perceived but are responsible for the fact that there's no increase in the debt ceiling in what peter described as an 800-point drop on the dow or 1,000 points and the public perceives the republicans did that, i think the republicans will lose the house in my judgment. i don't think the republicans are acting irresponsible. i don't believe they want to do that, and that's why i believe that even though they've got a principled position, as of right now we're at deadlock. who is is at fault, we're at deadlock. that's why you're going to get some kind of short-term increase in the debt ceiling. i think the president has to go for it, and frankly i think mr. boehner has to go for it. weap we don't want nothing on august 2nd. >> when it it comes to leadership, do you think the president has bowed too much to his own party, or there are those that suggest he's overly accommodating to the gop? how do you read it? >> alex, i'll tell you
something. anytime you have a president with a d after his name who is making concessions on things like social security and medicare and medicaid, you know, that is going to the heart of your base. this is a very courageous move on his part, and you know, i think that what frustrates him is he does not believe there is similar give on the other side. i think this is the problem boehner has. he's got a -- he's got a gang of folks on his side in the house who will not compromise on anything. he's having real trouble keeping these folks inside the tent. a lot of them go on your shows and say that the president is a liar and that they're not going to go for any tax increases. this is bad stuff. i'm not even insure hsure harry could get us out of this one, alex. >> that's saying something right there. that will be the final word. good to see you. in sports beyond the scores,
three thif time tour de france winner punched a fan running alongside him. not sure why he did that. sore sport? hmm. you're watching "msnbc saturday." ♪ ♪ [ male announcer ] more people are leaving bmw, mercedes, and lexus for audi than ever before. ♪ experience the summer of audi event and get over 130 channels of siriusxm satellite radio for three months at no charge.
now to the economy where again the numbers don't add up. if you're looking for a job, wall street saw some strong earnings reports this week. corporations are bringing in the cash, but they don't seem to be ringing the bell to hire new employees. so where are the jobs? msnbc analyst vera gibbons is here with a look at the economy for us. good morning. it seems like with the corporate profits off to a really strong start, the companies are reluctant to hire? >> there's an economic disconnect, because corporate profits are very strong and companies are not hiring, and, in fact, the unemployment rate has risen in more than half of the states or did last month. 28 states plus washington, d.c. the unemployment rate has risen.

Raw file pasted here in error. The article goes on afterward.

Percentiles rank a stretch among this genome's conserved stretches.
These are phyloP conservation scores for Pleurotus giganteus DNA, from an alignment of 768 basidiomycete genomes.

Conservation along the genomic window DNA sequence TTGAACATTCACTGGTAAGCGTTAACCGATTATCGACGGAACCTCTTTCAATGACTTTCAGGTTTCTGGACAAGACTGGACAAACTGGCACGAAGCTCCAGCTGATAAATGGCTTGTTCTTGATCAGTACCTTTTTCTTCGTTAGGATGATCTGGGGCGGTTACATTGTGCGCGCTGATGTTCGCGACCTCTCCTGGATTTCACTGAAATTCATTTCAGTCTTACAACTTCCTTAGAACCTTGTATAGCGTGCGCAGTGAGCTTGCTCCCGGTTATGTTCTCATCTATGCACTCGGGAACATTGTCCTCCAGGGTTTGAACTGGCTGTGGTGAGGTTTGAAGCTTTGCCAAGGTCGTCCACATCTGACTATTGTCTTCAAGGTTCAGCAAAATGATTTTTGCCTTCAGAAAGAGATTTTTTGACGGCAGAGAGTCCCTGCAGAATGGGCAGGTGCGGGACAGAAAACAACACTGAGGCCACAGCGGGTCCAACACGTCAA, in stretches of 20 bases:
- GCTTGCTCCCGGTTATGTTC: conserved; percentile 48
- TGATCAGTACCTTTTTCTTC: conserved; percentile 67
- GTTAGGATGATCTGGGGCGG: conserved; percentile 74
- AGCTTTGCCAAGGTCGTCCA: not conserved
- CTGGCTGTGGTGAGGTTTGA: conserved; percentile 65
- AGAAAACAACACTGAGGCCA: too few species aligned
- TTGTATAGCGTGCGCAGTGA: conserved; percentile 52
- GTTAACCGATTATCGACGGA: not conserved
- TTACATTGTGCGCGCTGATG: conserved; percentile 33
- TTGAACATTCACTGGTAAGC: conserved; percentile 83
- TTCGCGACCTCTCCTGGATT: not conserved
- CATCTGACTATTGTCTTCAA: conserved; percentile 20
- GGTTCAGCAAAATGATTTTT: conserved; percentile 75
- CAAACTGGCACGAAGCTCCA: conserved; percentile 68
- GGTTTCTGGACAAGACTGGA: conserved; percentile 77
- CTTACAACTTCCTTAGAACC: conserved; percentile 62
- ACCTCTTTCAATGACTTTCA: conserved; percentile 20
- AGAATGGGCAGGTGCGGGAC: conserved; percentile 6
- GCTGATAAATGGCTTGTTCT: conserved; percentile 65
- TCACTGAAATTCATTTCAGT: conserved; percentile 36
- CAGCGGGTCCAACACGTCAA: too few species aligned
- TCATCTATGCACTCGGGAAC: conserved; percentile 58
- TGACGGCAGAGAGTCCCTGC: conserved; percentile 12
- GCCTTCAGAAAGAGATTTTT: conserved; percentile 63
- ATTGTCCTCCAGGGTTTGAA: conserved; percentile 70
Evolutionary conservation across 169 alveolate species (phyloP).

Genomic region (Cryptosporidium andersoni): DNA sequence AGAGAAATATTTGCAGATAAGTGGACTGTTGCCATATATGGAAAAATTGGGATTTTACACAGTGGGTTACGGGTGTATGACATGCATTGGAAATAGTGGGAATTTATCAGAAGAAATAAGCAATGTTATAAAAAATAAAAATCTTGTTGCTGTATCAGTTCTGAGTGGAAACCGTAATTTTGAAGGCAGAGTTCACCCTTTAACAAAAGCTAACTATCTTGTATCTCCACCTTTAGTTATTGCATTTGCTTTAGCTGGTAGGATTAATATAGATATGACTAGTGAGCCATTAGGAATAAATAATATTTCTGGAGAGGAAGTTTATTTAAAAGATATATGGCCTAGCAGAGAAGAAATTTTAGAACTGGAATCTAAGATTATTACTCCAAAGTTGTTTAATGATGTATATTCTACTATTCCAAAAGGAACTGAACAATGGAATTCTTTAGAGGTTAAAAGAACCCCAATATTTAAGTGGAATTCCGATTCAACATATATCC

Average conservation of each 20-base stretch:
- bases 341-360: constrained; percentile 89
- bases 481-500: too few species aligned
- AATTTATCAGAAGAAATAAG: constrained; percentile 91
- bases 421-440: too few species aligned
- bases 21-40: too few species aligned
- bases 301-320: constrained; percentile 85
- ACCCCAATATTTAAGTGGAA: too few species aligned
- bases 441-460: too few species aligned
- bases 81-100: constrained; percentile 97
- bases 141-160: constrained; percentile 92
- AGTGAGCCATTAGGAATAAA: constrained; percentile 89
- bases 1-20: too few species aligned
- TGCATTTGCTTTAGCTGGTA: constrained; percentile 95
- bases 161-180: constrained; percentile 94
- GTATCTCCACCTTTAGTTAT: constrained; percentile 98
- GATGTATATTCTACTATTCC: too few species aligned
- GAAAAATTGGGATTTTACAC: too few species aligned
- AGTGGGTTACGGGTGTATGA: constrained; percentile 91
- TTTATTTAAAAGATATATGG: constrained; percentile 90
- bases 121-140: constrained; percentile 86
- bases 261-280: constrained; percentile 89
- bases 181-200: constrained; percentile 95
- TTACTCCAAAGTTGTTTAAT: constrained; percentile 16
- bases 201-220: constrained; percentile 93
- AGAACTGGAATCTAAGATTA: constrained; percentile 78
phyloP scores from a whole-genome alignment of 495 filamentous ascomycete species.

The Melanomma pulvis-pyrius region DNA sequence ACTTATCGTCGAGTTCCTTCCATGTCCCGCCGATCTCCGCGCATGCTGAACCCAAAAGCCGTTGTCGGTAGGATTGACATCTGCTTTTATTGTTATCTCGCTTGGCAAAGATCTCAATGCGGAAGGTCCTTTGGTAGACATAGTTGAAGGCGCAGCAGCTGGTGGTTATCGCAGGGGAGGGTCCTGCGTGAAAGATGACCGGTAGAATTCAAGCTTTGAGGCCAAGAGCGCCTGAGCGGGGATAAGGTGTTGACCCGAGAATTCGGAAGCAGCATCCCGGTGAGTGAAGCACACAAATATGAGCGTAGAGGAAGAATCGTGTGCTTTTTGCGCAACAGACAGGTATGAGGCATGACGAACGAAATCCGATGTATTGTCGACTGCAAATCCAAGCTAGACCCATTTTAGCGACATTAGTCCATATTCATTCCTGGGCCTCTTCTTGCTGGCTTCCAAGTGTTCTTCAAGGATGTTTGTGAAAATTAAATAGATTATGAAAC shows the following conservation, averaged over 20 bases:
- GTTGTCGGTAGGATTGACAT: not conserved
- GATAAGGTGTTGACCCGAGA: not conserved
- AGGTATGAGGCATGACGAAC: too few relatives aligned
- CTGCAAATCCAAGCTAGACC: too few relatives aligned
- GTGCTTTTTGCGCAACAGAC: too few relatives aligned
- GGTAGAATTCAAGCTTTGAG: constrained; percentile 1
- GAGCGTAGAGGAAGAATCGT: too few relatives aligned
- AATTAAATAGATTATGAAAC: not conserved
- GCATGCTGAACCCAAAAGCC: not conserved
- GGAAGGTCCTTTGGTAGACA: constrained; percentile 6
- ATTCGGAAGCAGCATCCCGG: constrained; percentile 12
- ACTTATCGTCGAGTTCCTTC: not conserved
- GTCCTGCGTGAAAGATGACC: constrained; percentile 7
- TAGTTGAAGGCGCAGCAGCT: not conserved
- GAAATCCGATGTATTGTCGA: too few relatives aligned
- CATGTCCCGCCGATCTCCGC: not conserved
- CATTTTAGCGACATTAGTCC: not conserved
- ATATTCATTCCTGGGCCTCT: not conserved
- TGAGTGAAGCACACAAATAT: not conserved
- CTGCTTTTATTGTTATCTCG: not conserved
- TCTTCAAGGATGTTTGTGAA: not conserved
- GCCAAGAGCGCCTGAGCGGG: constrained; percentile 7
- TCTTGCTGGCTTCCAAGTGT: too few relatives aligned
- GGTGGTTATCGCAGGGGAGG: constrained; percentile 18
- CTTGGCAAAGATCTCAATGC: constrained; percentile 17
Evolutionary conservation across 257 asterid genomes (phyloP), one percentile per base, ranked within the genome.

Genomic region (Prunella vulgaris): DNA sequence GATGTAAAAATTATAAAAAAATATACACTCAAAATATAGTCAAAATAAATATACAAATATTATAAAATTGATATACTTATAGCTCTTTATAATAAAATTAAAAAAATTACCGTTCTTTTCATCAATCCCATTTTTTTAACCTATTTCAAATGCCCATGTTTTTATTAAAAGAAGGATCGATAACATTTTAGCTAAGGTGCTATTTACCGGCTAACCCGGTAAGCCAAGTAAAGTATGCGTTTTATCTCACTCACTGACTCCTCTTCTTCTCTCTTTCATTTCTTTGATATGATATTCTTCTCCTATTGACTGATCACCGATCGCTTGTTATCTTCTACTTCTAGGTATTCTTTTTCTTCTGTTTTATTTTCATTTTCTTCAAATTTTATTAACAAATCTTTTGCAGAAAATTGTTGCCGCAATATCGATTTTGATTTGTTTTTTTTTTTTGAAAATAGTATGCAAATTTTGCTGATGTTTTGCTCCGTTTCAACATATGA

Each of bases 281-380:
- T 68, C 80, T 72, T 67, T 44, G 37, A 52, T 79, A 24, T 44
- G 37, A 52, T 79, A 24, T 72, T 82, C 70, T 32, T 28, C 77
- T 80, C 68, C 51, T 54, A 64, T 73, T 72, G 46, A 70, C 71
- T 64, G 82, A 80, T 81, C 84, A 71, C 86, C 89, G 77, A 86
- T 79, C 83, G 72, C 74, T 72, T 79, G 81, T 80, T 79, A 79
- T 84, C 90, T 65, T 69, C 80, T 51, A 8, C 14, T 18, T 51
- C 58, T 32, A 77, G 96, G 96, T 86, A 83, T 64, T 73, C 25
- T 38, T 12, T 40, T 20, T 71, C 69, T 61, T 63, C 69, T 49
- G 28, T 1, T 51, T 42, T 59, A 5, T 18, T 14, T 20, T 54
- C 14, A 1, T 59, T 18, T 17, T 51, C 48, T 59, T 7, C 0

the summer slump definitely continues. >> i don't get why that's happening. if they have the cash with all the profits, why don't they hire? >> they have record stockpiles of cash. $1.9 trillion is what the companies have accumulated. they're sitting on it and not doing anything with it. basically nothing, right? there's a number of reasons why this is happening. some of these companies are investing overseas where they get their growth from there as is the case with caterpillar, mcdonald's for example. that's happening there. these companies got used to getting three jobs out of just one person. if you look at the productivity levels, they're squeezing as much work as they can out of the existing work force. there's concern about consumer spending. will it go back to the way it was? probably not. there's concern about economic policy. that's putting companies at a position where they're not doing anything. >> with june numbers bad, what do you expect for july? >> the analyst said july is another bad month unfortunately. a net of gain of 50,000 to 75,000. growth is not kicking into the point where we need it to be to bring the unemployment rate
down. >> we're close to where we need to be. >> 9.2% right now. the economists and analysts expect 3% toward the back half of the year. >> good to see the end of the shut era may be sad for so many space enthusiasts, but for those who worked on the program, this is down right painful. that's coming up next. but when she got asthma, all i could do was worry ! specialists, lots of doctors, lots of advice... and my hands were full. i couldn't sort through it all. with unitedhealthcare, it's different. we have access to great specialists, and our pediatrician gets all the information. everyone works as a team. and i only need to talk to one person about her care. we're more than 78,000 people looking out for 70 million americans. that's health in numbers. unitedhealthcare. is now honey nut cheerios!